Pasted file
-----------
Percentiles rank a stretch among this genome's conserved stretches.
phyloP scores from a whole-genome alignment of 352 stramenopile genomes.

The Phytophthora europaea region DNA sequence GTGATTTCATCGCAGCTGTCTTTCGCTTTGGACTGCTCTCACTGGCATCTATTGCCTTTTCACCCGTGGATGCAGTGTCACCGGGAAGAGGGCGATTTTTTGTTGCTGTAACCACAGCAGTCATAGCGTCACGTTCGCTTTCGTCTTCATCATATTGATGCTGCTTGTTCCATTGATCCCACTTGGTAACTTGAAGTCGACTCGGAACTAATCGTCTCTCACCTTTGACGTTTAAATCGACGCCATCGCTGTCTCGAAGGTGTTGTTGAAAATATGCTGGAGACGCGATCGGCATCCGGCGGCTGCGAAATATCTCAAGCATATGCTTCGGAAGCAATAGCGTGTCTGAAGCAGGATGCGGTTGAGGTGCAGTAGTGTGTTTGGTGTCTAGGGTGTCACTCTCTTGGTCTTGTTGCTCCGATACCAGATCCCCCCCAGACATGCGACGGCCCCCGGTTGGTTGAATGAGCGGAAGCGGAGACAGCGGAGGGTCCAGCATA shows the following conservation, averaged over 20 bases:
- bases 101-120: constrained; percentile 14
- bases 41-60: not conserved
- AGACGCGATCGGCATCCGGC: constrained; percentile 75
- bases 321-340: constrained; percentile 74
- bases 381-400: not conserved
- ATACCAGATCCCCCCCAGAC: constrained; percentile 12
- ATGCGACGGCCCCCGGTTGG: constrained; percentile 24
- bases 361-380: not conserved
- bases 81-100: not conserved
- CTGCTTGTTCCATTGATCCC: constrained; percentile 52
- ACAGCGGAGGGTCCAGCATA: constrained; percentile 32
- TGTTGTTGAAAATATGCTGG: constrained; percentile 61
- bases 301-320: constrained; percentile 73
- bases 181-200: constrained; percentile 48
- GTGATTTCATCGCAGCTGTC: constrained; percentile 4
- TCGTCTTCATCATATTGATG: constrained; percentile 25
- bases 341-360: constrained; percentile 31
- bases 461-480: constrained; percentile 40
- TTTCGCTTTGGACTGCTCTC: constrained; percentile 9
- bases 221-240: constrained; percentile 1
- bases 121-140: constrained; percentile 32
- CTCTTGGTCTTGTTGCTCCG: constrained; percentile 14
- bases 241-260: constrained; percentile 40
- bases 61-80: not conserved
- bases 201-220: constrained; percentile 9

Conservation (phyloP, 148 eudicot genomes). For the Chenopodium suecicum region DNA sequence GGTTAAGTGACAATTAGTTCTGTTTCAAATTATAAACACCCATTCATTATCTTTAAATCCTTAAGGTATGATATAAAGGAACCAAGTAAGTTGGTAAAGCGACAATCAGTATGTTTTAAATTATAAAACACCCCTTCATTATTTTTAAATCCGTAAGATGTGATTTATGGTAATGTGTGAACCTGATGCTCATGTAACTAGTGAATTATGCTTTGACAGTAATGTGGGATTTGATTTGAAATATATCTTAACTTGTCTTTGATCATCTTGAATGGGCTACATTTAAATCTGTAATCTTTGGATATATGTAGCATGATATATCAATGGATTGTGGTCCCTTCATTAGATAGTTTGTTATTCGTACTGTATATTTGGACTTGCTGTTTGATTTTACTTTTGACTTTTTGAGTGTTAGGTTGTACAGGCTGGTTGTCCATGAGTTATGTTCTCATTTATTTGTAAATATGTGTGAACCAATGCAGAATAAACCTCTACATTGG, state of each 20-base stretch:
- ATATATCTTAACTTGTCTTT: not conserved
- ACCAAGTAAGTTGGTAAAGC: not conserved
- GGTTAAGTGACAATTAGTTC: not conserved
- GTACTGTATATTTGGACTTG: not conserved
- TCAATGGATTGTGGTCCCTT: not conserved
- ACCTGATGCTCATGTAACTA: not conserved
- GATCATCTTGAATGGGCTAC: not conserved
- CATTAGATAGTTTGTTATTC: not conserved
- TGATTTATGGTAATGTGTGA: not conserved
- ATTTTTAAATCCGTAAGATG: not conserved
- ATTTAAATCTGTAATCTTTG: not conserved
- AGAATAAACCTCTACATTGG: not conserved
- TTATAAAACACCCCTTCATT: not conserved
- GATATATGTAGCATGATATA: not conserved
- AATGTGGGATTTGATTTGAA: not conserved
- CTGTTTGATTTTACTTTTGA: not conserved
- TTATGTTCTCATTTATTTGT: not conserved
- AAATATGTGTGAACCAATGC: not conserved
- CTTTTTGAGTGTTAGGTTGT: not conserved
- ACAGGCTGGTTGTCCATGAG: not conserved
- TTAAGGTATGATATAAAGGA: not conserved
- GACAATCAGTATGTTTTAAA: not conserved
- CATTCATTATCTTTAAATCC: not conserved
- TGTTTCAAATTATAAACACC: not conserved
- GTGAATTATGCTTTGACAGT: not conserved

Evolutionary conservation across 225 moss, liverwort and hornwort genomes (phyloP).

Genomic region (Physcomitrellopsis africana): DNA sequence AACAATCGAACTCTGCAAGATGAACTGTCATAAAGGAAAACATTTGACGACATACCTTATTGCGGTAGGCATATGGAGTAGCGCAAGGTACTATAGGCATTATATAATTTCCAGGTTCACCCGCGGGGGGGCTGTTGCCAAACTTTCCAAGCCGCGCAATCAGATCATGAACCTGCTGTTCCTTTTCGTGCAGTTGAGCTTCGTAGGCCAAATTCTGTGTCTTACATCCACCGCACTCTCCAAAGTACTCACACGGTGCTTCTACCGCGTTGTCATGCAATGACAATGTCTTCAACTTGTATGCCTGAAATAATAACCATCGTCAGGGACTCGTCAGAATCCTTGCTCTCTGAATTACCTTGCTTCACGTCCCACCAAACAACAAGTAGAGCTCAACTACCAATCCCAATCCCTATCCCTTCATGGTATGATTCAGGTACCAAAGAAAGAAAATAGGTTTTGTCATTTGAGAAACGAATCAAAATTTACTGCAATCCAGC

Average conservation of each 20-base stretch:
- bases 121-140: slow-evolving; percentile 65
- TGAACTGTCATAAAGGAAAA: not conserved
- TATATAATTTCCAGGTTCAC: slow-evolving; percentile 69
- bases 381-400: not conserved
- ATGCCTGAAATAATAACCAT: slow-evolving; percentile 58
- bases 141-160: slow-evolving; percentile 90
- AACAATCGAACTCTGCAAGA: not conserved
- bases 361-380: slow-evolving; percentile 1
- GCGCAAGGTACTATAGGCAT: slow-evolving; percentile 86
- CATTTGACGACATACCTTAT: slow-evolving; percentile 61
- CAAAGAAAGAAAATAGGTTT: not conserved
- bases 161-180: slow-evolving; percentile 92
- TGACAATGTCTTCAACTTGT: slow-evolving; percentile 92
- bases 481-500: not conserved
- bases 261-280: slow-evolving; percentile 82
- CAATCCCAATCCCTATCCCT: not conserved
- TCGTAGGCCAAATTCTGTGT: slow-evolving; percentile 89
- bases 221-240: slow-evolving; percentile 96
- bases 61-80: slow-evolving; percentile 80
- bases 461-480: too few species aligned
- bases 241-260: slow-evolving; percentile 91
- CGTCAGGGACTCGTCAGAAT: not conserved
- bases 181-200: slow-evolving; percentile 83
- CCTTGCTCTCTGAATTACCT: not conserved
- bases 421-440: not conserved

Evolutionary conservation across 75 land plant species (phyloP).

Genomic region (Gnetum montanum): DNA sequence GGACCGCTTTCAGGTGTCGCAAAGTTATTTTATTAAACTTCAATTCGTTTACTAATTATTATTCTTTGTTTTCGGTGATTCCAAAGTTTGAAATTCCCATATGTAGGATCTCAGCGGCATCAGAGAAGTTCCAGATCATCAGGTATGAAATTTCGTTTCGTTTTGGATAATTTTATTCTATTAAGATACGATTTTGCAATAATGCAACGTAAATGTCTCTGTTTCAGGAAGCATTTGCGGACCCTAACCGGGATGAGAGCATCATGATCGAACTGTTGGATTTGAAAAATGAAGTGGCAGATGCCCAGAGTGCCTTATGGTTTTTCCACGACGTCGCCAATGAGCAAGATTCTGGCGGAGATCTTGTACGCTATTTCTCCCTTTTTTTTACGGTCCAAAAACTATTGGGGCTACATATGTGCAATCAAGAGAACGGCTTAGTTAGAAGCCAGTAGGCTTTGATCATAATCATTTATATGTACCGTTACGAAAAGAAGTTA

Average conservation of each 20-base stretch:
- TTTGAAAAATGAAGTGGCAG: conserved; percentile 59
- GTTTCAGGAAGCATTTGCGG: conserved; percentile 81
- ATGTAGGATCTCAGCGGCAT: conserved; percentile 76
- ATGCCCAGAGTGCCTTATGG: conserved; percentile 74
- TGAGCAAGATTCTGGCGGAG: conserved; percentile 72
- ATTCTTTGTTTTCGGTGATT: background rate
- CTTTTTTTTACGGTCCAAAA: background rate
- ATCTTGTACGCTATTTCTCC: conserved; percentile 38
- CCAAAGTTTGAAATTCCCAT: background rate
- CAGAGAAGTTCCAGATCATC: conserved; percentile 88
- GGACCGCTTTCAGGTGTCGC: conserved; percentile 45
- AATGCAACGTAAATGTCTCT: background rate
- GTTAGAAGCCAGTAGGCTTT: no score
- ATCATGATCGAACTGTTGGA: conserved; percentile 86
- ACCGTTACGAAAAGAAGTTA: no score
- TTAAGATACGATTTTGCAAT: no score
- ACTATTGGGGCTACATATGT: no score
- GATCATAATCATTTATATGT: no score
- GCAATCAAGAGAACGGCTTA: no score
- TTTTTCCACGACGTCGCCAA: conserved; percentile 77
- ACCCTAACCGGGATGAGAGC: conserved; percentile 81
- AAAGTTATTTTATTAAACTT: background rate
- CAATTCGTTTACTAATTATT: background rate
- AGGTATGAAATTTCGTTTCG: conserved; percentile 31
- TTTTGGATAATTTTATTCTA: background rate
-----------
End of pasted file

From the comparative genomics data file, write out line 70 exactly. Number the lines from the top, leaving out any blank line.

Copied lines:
- TGACAATGTCTTCAACTTGT: slow-evolving; percentile 92